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Obama asks US Congress to ratify START treaty

By Lalit K Jha
May 19, 2010 00:06 IST
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President Barack Obama dispatched three of his top officials, including Secretary of State Hillary Clinton and Defence Secretary Robert Gates, to the Capital Hill to make a convincing case for a Congressional ratification of the New STRAT treaty with Russia that proposes to reduces the nuclear stockpiles of the nations by one-third.

Arguing that the new START treaty will make the United States more secure, Clinton said this treaty also reflects America's growing cooperation with Russia on matters of mutual interest, and it will aid them in advancing their broader nonproliferation agenda.

"Some may argue that we don't need a new START treaty. But the choice before us is between this treaty and no treaty governing our nuclear-security relationship with Russia, between this treaty and no agreed verification mechanism on Russia's strategic nuclear forces, between this treaty and no legal obligation for Russia to maintain its strategic nuclear forces below an agreed level," she said. It is a treaty that, if ratified, will provide stability, transparency and predictability for the two nations with more than 90 per cent of the world's nuclear weapons, she said, adding that by bringing the new START treaty into force, "we will strengthen our national security more broadly, including by creating greater leverage" to tackle a core national security challenge, nuclear proliferation.

Gates said this treaty reduces the strategic nuclear forces of the two nations in a manner that strengthens the strategic stability of their relationship and protects the security of the American people and their allies. "America's nuclear arsenal remains a vital pillar of our national security, deterring potential adversaries and reassuring allies and partners," he said. "Under this treaty, we retain the power to determine the composition of our force structure, allowing the United States complete flexibility to deploy, maintain and modernise our strategic nuclear forces in a manner that best protects our national-security interests," Gates said.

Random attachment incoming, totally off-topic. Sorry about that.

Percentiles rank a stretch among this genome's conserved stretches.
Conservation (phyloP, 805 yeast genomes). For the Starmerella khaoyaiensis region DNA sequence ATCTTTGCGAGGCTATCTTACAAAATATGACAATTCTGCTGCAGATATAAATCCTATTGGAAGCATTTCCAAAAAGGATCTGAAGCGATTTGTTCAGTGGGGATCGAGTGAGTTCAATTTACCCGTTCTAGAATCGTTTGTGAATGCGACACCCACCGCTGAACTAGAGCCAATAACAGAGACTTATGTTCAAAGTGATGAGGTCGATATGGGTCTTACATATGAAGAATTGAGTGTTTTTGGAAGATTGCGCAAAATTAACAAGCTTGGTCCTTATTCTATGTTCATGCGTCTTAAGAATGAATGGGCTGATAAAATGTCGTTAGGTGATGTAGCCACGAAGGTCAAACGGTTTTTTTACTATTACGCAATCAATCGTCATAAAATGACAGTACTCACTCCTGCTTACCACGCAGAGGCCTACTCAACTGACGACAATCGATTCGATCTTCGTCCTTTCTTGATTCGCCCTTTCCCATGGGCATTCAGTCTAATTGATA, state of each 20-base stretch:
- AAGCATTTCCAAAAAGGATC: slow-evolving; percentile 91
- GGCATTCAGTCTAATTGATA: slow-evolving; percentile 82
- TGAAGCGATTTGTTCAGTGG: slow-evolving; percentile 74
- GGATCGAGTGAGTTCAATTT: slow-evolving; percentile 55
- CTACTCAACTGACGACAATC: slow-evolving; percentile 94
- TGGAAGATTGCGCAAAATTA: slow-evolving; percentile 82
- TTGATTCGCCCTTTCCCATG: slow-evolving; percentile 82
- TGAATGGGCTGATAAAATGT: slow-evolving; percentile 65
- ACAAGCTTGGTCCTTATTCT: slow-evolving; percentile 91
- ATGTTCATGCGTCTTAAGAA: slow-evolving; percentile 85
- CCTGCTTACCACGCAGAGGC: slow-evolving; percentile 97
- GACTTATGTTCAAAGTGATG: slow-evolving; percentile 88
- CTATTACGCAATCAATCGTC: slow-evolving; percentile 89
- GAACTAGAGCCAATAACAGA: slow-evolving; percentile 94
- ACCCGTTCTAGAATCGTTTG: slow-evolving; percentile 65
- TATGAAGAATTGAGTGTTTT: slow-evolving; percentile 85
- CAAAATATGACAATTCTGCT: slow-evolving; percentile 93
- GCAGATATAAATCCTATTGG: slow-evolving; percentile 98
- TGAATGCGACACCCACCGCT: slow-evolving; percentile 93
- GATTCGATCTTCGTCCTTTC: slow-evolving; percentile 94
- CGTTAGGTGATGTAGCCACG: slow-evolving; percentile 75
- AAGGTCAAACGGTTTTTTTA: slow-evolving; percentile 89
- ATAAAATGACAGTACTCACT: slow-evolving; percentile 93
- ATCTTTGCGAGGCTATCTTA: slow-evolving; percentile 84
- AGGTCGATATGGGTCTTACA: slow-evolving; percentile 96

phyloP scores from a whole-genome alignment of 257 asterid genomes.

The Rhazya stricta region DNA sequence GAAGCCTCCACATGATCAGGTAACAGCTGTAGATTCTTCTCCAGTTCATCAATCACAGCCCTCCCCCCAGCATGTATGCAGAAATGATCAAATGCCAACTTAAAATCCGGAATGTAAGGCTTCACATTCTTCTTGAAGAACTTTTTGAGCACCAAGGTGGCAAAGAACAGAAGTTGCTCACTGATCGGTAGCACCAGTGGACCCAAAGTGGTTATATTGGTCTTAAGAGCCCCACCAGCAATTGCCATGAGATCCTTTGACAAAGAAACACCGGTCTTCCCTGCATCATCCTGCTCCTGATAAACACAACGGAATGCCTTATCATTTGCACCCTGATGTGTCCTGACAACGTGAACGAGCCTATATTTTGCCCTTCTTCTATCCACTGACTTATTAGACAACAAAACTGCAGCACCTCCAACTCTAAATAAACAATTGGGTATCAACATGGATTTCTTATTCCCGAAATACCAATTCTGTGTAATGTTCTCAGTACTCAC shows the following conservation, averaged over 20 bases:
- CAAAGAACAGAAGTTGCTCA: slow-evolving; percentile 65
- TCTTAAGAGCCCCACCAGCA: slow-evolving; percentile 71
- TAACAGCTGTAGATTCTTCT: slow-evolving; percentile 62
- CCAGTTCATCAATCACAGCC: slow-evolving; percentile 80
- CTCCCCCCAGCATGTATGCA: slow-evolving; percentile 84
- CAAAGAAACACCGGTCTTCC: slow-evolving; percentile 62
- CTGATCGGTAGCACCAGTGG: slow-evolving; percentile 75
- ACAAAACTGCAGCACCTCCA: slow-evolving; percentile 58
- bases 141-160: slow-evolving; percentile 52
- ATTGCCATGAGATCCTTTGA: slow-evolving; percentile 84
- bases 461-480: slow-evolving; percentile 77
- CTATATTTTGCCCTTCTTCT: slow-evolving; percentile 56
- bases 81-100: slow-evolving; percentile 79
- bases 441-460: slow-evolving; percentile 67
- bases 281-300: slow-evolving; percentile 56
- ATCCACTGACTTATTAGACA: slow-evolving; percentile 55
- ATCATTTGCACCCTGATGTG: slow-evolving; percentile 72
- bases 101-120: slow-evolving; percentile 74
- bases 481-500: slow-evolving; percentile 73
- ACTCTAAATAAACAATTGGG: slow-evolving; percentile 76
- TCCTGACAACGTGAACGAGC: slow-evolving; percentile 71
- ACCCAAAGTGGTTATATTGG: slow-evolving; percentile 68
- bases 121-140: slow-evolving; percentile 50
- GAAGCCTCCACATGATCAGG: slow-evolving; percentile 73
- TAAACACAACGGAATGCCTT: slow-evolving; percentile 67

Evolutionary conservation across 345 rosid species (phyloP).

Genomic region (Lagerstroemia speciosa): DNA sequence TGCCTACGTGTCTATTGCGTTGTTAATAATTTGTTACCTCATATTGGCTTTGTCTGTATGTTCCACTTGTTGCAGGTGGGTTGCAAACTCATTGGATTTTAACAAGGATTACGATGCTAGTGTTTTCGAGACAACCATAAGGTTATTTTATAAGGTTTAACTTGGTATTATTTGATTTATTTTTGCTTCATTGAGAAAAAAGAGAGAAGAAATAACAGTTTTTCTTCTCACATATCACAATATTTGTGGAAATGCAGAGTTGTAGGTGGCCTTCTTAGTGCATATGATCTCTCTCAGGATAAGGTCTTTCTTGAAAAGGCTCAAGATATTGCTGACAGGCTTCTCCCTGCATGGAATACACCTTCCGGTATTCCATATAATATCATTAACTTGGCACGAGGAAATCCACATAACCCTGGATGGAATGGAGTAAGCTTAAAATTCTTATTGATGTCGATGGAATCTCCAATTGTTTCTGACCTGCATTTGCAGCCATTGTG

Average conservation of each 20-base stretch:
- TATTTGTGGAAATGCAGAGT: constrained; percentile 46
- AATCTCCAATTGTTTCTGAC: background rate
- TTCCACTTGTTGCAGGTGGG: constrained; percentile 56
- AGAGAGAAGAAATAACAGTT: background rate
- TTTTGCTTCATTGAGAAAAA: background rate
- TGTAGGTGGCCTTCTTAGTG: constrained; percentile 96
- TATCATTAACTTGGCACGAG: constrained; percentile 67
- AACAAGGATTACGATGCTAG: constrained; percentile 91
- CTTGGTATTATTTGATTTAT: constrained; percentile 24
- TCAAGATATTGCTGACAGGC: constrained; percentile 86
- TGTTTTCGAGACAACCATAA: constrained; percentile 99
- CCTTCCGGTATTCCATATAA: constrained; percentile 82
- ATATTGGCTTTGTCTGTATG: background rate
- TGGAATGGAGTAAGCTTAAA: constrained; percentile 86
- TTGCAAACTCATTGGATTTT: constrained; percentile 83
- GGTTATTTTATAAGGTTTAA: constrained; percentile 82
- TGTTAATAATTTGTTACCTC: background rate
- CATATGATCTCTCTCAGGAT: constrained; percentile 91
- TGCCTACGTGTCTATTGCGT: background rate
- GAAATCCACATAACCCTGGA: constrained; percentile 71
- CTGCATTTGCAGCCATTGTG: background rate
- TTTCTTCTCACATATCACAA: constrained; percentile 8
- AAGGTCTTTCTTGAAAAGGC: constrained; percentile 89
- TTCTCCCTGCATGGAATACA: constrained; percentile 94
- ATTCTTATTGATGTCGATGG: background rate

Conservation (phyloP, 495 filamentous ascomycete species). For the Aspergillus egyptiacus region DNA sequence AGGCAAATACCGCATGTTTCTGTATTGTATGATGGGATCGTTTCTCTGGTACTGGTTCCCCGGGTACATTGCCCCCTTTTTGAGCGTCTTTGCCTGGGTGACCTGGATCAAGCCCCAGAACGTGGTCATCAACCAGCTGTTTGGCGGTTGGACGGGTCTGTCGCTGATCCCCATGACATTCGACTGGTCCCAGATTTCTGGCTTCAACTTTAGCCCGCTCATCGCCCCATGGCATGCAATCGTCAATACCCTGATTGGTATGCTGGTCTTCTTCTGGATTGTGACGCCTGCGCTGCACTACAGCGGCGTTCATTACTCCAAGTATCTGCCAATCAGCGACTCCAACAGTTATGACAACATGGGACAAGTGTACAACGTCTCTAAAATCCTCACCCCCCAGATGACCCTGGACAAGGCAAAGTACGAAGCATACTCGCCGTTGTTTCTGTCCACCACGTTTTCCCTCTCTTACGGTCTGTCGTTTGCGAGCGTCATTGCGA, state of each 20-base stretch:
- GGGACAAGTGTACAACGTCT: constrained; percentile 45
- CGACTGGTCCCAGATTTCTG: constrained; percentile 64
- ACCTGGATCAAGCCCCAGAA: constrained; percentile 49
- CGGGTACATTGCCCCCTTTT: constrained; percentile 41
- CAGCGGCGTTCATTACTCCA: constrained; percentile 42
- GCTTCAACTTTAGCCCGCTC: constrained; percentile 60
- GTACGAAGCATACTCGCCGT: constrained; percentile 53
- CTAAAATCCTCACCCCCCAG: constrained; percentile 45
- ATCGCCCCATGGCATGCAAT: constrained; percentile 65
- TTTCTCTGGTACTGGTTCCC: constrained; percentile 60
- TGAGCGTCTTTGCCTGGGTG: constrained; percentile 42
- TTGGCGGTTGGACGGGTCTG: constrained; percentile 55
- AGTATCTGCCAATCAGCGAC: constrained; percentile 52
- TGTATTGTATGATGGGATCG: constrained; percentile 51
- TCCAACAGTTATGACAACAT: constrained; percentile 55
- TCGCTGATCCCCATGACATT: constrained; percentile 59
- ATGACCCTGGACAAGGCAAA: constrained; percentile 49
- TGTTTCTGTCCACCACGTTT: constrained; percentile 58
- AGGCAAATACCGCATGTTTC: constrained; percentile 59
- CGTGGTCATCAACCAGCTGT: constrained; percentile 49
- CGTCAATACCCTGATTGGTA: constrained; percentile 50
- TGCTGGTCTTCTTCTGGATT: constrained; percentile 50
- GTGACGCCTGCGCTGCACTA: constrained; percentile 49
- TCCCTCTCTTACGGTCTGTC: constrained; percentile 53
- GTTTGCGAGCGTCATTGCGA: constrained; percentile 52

"The chiefs and I believe the new START treaty achieves important and necessary balance between three critical aims. It allows us to retain a strong and flexible American nuclear deterrent. It strengthens openness and transparency in our relationship with Russia. It also demonstrates our national commitment to reducing the worldwide risk of nuclear incidents resulting from the continuing proliferation of nuclear weapons," Chairman of the Joint Chiefs of Staff Admiral Mike Mullen said.

Chairman of the Senate Foreign Relations Committee Senator John Kerry said the New START significantly reduces the number of warheads, missiles and launchers that the US and Russia can deploy, eliminating surplus Cold War armaments as they turn to face the threats of the 21st century. The implications of this treaty extend far beyond US-Russian relations, he said, prominent among these include, Afghanistan and Iran.

"Today, far more than in recent years, those nations are rallying behind the United States and its efforts to lessen the nuclear threat. New START has already helped us to isolate Iran and deflect its efforts to cast the United States as the threat to the NPT," he said. "I firmly believe that the central limits establishing this treaty and the provision that allows each side the freedom to determine its own force mix provides us with the necessary flexibility to field the right force structure to meet the nation's needs," Mullen said.

"We plan to retain our triad of bombers, ballistic- missile submarines and land-based intercontinental ballistic missiles in sufficient diversity and numbers to assure strategic stability between ourselves and the Russian Federation. We will also maintain sufficient capability to deter other nuclear states," Mullen said

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Lalit K Jha in Washington
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